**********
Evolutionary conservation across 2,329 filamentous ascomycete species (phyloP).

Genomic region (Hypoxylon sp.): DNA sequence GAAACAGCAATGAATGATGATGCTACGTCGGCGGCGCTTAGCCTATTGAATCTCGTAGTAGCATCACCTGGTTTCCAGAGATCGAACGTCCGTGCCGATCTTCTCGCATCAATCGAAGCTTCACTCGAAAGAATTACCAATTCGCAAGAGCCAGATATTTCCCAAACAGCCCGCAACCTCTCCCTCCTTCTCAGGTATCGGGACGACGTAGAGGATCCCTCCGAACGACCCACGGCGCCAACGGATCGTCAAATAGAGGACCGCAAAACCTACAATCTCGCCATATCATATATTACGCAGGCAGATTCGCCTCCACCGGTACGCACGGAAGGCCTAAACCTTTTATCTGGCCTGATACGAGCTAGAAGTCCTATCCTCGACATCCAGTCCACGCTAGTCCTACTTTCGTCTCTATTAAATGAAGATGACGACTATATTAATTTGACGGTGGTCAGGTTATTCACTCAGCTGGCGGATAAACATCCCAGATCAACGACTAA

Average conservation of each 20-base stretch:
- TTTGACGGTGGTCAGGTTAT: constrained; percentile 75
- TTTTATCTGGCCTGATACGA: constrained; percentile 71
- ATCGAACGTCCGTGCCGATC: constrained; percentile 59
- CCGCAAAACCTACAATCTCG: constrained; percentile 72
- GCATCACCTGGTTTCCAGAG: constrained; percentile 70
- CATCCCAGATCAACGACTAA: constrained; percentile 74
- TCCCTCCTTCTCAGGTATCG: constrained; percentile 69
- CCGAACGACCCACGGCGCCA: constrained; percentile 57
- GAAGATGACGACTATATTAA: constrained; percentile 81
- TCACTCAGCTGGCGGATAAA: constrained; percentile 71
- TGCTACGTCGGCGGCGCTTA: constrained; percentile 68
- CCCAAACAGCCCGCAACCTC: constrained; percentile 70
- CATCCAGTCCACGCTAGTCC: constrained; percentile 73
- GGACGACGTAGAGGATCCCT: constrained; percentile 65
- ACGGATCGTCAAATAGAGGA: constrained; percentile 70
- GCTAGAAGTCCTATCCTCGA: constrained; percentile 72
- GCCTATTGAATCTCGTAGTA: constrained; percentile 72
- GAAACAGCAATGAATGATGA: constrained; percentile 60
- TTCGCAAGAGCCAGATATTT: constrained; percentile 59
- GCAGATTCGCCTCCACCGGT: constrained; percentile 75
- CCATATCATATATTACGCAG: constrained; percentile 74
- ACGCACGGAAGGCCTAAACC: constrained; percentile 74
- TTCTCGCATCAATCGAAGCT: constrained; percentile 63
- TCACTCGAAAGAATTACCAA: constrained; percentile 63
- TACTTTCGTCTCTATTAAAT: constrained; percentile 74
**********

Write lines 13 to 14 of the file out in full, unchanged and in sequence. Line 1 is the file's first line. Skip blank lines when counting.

- TCACTCAGCTGGCGGATAAA: constrained; percentile 71
- TGCTACGTCGGCGGCGCTTA: constrained; percentile 68